“The Frat Boy Butt Chug”

An unsafe drinking exercise called “butt chugging” resulted in a University of Tennessee student being sent to the hospital with severe alcohol poisoning over this past weekend.

Early Saturday morning a 20-year-old Pi Kappa Alpha Fraternity brother named, Alexander P. Broughton, was taken to the emergency room with a blood-alcohol level way over .4.  The Kentucky News Sentinel reported that Alexander Broughton consumed the alcohol by butt chugging.  The Sentinel’s report stated that Broughton appeared to be “extremely intoxicated and showed signs of physical and possible sexual assault”.  The term “butt chugging” is defined as when a person ingests fluid, in this case alcohol, into his or her rectum with a tube or hose.  It is believed that this form of alcohol consumption increases the alcohol’s effects and its potency.

A Columbia Health forum called “Go Ask Alice” covered the issue of butt chugging back in 2006.  This health forum states that “Because the primary job of the intestines is to absorb nutrients into the body, if you put alcohol directly into your colon, it will be absorbed much more rapidly than it would be if it entered your body orally”.  It also describes but chugging as very dangerous because “it can make you very drunk, very quickly.  Because everyone’s body is different, it’s hard to judge how much or how quickly an alcohol suppository would affect one person.”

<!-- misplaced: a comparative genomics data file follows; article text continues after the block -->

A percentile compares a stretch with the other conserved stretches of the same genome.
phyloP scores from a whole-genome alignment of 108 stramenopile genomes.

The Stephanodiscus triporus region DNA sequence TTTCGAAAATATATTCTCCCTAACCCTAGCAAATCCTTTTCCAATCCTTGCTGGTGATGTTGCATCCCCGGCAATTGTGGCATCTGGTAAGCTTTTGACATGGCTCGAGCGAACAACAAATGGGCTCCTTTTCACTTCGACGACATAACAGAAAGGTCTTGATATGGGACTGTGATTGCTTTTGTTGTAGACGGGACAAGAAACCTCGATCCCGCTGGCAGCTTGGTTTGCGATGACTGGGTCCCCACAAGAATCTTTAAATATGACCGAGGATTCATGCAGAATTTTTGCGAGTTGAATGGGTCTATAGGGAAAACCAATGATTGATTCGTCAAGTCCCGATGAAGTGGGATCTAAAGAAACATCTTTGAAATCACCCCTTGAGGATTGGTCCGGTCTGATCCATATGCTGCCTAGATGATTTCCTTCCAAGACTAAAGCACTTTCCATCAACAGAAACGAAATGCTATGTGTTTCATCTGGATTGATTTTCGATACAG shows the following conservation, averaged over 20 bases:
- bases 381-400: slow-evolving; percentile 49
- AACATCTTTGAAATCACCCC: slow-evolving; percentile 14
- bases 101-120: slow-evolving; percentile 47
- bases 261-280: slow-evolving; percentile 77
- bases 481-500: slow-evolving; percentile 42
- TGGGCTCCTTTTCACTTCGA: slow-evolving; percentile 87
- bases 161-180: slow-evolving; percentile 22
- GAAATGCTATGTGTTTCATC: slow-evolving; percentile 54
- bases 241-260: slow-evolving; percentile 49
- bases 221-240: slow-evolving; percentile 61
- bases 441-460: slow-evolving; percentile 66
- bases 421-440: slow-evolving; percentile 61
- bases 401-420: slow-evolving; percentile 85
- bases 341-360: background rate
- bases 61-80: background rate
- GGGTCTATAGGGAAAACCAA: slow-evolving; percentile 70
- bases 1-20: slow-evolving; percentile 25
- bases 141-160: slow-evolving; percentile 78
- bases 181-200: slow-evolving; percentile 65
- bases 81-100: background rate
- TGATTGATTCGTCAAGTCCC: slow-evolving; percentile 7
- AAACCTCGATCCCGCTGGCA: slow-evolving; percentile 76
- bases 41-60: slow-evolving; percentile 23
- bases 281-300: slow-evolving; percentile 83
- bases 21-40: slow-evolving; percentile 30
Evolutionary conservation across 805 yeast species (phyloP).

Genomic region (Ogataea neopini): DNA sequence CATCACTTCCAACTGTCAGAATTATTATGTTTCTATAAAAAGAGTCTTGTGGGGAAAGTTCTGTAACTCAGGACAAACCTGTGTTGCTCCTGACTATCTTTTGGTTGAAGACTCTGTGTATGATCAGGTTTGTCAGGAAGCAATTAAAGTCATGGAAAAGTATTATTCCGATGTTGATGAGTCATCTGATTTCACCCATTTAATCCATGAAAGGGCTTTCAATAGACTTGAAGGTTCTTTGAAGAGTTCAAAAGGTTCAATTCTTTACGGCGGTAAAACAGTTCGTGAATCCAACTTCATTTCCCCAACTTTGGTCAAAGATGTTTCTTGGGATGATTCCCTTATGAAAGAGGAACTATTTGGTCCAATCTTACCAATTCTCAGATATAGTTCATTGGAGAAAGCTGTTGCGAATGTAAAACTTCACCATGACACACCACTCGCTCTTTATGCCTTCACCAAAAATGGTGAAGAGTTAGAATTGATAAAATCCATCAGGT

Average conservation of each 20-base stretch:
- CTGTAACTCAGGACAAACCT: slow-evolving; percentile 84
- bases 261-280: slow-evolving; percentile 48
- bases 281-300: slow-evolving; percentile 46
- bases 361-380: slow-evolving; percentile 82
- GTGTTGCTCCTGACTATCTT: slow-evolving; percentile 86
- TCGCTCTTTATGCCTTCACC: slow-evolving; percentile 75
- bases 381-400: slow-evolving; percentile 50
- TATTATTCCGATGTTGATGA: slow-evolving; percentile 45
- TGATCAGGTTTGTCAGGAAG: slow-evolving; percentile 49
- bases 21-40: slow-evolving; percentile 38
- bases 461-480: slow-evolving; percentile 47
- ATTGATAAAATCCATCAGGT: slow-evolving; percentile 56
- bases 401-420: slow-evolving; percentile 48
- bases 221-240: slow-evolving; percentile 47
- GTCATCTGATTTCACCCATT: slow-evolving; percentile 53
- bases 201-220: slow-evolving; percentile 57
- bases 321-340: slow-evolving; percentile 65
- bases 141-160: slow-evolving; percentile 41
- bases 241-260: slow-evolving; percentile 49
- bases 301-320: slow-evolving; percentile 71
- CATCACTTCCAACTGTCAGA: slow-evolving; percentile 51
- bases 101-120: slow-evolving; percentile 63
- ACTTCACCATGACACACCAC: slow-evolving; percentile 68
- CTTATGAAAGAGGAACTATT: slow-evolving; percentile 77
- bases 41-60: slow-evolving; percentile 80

After this most recent butt chugging episode, Broughton was released from hospital care on Sunday afternoon, and his fraternity was put on a 30-day administrative suspension by Pi Kappa Alpha International, awaiting a decision on whether the action will be permanent.  The University of Tennessee has since released the following statement:

“University officials are currently conduction an investigation into allegations involving the Pi Kappa Alpha fraternity chapter and incidents that occurred over the weekend.  Due to the gravity of the allegations, interim sanctions have already been imposed upon the chapter and will remain in effect until the investigation is concluded and final reports are available.”